|Document Type:||Journal Article|
|Title:||Accounting for vessel effects when standardizing catch rates from cooperative surveys|
|Author:||James T. Thorson, E. J. Ward|
Interpretation of fishery-dependent and independent-survey data requires accounting for changes in the proportion of local individuals that are caught by fishing gear (“catchability”). Catchability may be influenced by measured characteristics of fishing gear, and even standardized fishing techniques may experience changing catchability over time due to changes in fishing vessel characteristics and personnel. The importance of vessel power has long been recognized in the analysis of fishery dependent catch per unit effort data, but less-studied in the analysis of fishery independent data collected by research vessel surveys. Here we demonstrate how differences in catchability among vessels (“vessel effects”), as well as random variation in vessel-specific catchability over time (“vessel-year effects”) can be incorporated into generalized linear mixed models through their treatment as random effects. We apply these methods to data for 28 groundfish species caught in a standardized survey using contracted fishery vessels and personnel in the Northeast Pacific. Model selection shows that vessel, vessel-year, and both effects simultaneously are supported by available data for at least a few species. However, vessel-year effects generally have a much larger effect on catch rates than vessel-effects and hence abundance indices estimated using both vessel- and vessel-year effects are generally similar to estimates when using just vessel-year effects. Additionally, models indicate little support for the hypothesis that characteristics such as length and displacement of the contracted vessels used in this survey have a substantial impact on catch rates. Finally, inclusion of vessel- or vessel-year effects generally results in wider estimates of credible intervals for resulting indices of abundance. This increased credible interval width is consistent with statistical theory, because vessel effects will result in non-independence of different sampling occasions, thus decreasing effective sample sizes. For this reason, we advocate that future analyses include vessel- and/or vessel-year effects when standardizing survey data from cooperative research programs.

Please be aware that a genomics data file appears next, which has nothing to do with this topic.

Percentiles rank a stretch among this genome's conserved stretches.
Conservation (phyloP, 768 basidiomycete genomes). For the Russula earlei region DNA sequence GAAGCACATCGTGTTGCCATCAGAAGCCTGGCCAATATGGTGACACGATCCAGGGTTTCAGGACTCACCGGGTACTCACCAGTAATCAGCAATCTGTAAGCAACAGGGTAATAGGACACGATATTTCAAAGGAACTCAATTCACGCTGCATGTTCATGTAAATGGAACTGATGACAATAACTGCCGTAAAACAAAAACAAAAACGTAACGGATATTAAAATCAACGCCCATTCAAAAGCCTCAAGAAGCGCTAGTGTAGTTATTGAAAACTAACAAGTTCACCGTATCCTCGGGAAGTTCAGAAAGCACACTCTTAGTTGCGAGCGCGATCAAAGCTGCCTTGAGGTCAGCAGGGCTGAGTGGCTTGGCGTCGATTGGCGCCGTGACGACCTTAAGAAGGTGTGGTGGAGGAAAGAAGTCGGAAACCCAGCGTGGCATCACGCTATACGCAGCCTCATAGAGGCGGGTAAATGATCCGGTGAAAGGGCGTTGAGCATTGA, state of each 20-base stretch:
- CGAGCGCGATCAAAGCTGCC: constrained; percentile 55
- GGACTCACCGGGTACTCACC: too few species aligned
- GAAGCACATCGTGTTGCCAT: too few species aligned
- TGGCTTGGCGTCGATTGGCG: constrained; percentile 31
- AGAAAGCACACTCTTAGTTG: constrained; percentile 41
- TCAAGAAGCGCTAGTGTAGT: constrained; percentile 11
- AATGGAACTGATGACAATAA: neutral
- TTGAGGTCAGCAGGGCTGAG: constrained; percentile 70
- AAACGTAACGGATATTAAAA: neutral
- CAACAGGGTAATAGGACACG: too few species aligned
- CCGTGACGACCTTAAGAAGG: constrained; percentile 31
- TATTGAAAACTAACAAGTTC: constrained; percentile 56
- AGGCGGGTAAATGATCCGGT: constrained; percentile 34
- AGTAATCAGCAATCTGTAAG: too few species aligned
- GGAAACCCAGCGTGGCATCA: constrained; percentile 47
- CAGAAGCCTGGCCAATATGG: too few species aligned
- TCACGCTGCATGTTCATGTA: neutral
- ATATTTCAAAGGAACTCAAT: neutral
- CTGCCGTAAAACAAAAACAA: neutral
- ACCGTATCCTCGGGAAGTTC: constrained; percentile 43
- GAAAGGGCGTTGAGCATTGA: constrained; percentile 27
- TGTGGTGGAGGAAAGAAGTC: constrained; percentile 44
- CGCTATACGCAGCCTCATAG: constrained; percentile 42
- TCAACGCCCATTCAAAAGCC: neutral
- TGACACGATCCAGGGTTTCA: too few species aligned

|Theme:||Recovery and rebuilding of marine and coastal species|
Characterize the population biology of species, and develop and improve methods for predicting the status of populations.
Develop methods to use physiological, biological and behavioral information to predict population-level processes.